100 Years Ago: Bootleggers v. Crooked Cops

In 1923, an anonymous bootlegger wrote that delivering illegal liquor was a safe but boring job — but it could be expensive if he was stopped by a policeman expecting a bribe.

Prohibition officers raiding a lunch room, 1923 (Library of Congress

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—From “Stabilized Bootlegging” by Anonymous, from the November 10, 1923 issue of The Saturday Evening Post

I still remember one trip in which I was shaken down three times before I ever picked up the skyline of lower Manhattan, and then fell into the arms of a bull who took my car, cargo and all.

It isn’t necessary to take this bleeding lying down. Before any money changes hands, a badge has to be shown. Every badge carries a number. We look up at headquarters the names the numbers belong to and jot them down with the time, place, and amount. Reference to these data has been known to have a soothing effect on feverish fingers.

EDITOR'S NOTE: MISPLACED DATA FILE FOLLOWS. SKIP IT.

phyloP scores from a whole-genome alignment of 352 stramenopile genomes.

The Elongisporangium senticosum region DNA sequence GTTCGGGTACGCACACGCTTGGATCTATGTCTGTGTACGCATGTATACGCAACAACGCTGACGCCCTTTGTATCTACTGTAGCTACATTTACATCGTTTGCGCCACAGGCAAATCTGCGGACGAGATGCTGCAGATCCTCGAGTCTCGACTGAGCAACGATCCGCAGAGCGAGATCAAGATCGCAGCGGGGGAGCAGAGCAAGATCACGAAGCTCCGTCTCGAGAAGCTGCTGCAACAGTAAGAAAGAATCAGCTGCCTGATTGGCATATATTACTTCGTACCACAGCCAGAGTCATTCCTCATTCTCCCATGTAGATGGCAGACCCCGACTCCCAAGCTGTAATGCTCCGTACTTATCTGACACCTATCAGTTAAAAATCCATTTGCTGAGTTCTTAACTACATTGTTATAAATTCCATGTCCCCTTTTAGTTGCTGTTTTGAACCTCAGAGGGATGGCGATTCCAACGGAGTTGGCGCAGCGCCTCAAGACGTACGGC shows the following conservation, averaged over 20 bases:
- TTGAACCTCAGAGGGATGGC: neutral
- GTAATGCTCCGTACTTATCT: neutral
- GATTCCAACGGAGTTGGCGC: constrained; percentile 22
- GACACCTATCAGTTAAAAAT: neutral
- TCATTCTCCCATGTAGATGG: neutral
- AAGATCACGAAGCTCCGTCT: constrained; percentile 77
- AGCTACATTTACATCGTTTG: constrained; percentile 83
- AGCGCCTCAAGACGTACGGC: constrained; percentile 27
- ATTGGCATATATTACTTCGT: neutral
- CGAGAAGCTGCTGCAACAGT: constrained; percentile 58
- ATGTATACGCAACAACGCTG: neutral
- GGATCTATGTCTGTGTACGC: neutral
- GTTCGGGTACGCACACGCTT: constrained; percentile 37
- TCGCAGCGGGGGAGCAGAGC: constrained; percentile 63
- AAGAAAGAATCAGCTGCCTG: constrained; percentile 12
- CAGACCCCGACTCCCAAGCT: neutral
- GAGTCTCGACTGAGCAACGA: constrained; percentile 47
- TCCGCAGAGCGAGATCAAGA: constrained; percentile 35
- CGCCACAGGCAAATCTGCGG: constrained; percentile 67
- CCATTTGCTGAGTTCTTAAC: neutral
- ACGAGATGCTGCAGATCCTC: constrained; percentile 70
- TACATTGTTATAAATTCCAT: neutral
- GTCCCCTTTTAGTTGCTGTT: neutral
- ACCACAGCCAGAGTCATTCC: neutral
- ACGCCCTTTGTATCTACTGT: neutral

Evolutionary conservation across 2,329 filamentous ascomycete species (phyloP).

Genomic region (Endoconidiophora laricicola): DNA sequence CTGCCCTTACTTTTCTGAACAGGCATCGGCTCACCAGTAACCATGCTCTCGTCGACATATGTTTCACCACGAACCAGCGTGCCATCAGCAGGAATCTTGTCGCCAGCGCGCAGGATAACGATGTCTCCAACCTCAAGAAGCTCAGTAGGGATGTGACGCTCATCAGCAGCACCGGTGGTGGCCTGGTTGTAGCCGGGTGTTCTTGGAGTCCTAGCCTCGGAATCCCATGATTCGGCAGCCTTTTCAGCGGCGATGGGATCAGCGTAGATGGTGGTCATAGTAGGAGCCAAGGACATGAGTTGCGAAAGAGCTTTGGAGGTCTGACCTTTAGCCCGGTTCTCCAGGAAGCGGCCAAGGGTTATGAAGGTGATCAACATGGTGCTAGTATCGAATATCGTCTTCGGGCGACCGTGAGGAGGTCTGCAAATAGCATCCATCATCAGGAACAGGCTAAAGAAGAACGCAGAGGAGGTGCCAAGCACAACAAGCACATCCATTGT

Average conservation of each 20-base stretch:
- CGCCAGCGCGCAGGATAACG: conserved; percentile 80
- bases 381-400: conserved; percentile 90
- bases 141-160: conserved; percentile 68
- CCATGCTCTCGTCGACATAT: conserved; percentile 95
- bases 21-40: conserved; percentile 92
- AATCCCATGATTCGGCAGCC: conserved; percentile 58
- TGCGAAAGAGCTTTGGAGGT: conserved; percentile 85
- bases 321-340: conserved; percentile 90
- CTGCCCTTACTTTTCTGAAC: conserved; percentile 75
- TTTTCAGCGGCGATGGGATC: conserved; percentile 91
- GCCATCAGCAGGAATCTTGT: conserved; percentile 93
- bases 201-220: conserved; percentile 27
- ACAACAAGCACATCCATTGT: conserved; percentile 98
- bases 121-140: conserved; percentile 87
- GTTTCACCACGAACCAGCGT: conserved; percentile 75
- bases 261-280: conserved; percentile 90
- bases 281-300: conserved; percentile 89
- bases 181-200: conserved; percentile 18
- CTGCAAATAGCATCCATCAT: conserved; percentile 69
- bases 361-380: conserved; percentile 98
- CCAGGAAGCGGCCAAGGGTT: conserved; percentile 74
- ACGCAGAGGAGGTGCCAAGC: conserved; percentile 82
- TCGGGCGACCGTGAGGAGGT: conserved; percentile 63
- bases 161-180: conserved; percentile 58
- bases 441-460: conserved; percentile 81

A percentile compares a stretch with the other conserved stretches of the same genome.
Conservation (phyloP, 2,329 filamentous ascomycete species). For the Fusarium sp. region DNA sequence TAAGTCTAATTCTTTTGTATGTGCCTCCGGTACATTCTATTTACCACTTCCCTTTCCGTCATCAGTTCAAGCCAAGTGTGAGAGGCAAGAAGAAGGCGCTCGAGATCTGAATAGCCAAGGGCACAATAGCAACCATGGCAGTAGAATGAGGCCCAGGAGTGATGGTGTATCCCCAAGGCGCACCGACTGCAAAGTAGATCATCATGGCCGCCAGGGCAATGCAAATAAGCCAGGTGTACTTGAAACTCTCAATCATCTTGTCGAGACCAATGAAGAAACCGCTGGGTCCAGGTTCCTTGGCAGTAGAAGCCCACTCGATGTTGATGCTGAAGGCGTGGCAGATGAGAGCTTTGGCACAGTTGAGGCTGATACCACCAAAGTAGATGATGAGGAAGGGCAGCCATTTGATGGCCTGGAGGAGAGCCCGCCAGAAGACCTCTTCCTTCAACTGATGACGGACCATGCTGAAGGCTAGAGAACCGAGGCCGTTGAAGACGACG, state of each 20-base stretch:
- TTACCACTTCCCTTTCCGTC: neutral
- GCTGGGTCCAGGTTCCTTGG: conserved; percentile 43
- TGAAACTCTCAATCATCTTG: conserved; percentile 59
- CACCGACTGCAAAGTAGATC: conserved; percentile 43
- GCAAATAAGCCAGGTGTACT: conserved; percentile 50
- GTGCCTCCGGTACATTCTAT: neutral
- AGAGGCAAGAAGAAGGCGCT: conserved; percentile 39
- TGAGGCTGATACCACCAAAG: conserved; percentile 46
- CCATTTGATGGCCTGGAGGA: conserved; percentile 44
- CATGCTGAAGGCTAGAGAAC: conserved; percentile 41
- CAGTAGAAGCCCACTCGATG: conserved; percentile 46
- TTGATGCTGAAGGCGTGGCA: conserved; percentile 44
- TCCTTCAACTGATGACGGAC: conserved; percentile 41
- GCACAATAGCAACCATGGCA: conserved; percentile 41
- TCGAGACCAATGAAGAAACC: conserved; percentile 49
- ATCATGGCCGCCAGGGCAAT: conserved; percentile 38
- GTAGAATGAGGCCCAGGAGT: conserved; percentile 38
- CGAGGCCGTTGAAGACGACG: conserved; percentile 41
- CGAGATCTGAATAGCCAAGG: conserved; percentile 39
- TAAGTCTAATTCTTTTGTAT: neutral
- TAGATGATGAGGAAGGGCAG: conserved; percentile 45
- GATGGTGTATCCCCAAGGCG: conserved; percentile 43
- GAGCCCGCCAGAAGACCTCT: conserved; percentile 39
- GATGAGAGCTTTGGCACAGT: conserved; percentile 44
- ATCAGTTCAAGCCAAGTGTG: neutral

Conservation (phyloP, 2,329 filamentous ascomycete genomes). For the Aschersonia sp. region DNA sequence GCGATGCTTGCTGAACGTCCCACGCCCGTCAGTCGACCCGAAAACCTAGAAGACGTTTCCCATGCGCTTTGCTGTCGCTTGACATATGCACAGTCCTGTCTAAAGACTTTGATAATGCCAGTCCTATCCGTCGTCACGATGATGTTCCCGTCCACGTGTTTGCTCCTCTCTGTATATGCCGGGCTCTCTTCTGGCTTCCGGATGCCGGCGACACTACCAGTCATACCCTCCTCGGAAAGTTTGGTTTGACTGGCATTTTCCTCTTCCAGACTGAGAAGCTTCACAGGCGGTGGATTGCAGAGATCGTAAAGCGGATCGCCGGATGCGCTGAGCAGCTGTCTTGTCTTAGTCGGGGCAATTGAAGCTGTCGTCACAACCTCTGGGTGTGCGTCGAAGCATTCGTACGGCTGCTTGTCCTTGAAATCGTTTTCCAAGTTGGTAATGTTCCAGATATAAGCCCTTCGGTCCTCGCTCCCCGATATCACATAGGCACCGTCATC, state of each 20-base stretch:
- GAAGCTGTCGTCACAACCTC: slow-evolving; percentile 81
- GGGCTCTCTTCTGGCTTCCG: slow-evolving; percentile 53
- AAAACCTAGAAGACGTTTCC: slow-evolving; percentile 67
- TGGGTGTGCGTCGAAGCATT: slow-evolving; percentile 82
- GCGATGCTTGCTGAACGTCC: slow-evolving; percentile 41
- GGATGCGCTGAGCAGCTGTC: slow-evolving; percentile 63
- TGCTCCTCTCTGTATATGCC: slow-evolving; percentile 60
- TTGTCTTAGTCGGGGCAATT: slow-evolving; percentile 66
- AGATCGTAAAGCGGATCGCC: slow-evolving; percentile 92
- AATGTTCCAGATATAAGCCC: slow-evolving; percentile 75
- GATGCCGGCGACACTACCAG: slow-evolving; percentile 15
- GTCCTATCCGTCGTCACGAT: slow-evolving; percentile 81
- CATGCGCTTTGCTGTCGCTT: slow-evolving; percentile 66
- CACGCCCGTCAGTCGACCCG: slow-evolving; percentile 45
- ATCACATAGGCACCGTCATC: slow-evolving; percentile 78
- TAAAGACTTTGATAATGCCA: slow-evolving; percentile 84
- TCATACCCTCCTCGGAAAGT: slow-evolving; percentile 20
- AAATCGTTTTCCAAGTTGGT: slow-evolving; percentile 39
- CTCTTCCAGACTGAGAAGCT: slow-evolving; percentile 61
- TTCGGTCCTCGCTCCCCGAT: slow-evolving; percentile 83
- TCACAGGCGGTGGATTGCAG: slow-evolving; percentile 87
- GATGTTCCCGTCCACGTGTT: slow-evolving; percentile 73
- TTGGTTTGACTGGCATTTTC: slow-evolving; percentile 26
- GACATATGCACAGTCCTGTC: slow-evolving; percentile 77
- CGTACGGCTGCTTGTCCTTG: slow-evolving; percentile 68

There is one big operator who boasts that he never has put out a dime other than by check. The checks are made out to “Cash,” but they carry an endorsement when they come back from the bank. An interesting and valuable collection of signatures, those!


Read the entire article “Stabilized Bootlegging” from the November 10, 1923 issue of The Saturday Evening Post.

This article is featured in the November/December 2023 issue of The Saturday Evening Post. Subscribe to the magazine for more art, inspiring stories, fiction, humor, and features from our archives.

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